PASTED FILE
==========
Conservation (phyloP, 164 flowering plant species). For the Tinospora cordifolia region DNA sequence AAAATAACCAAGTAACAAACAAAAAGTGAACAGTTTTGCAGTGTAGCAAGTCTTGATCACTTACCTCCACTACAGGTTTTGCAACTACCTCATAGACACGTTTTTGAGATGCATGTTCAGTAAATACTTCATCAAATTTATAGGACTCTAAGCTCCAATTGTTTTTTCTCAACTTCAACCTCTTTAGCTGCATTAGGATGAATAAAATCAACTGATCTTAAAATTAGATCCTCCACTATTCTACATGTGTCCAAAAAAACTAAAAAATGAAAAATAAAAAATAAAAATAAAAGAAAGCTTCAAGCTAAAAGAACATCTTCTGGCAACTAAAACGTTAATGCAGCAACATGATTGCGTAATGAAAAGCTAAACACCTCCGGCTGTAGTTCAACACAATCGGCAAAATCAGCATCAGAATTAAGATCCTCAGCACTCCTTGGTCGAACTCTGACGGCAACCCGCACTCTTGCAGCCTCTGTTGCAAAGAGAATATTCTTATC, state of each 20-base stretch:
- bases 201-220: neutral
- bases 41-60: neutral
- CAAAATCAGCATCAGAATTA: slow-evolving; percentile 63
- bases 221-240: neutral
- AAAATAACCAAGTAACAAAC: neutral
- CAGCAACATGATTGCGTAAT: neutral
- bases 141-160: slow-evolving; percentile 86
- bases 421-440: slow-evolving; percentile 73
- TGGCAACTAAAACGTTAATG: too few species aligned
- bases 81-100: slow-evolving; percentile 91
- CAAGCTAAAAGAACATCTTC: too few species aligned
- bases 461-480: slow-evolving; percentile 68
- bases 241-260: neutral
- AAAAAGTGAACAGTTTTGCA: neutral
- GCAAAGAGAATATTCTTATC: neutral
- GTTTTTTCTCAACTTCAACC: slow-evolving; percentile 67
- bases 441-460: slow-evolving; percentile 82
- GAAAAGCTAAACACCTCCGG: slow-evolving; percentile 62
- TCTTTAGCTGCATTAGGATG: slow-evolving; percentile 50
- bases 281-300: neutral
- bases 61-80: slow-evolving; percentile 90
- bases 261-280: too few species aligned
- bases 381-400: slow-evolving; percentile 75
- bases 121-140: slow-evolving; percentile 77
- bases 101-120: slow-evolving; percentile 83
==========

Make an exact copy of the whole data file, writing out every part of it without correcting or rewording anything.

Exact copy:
Conservation (phyloP, 164 flowering plant species). For the Tinospora cordifolia region DNA sequence AAAATAACCAAGTAACAAACAAAAAGTGAACAGTTTTGCAGTGTAGCAAGTCTTGATCACTTACCTCCACTACAGGTTTTGCAACTACCTCATAGACACGTTTTTGAGATGCATGTTCAGTAAATACTTCATCAAATTTATAGGACTCTAAGCTCCAATTGTTTTTTCTCAACTTCAACCTCTTTAGCTGCATTAGGATGAATAAAATCAACTGATCTTAAAATTAGATCCTCCACTATTCTACATGTGTCCAAAAAAACTAAAAAATGAAAAATAAAAAATAAAAATAAAAGAAAGCTTCAAGCTAAAAGAACATCTTCTGGCAACTAAAACGTTAATGCAGCAACATGATTGCGTAATGAAAAGCTAAACACCTCCGGCTGTAGTTCAACACAATCGGCAAAATCAGCATCAGAATTAAGATCCTCAGCACTCCTTGGTCGAACTCTGACGGCAACCCGCACTCTTGCAGCCTCTGTTGCAAAGAGAATATTCTTATC, state of each 20-base stretch:
- bases 201-220: neutral
- bases 41-60: neutral
- CAAAATCAGCATCAGAATTA: slow-evolving; percentile 63
- bases 221-240: neutral
- AAAATAACCAAGTAACAAAC: neutral
- CAGCAACATGATTGCGTAAT: neutral
- bases 141-160: slow-evolving; percentile 86
- bases 421-440: slow-evolving; percentile 73
- TGGCAACTAAAACGTTAATG: too few species aligned
- bases 81-100: slow-evolving; percentile 91
- CAAGCTAAAAGAACATCTTC: too few species aligned
- bases 461-480: slow-evolving; percentile 68
- bases 241-260: neutral
- AAAAAGTGAACAGTTTTGCA: neutral
- GCAAAGAGAATATTCTTATC: neutral
- GTTTTTTCTCAACTTCAACC: slow-evolving; percentile 67
- bases 441-460: slow-evolving; percentile 82
- GAAAAGCTAAACACCTCCGG: slow-evolving; percentile 62
- TCTTTAGCTGCATTAGGATG: slow-evolving; percentile 50
- bases 281-300: neutral
- bases 61-80: slow-evolving; percentile 90
- bases 261-280: too few species aligned
- bases 381-400: slow-evolving; percentile 75
- bases 121-140: slow-evolving; percentile 77
- bases 101-120: slow-evolving; percentile 83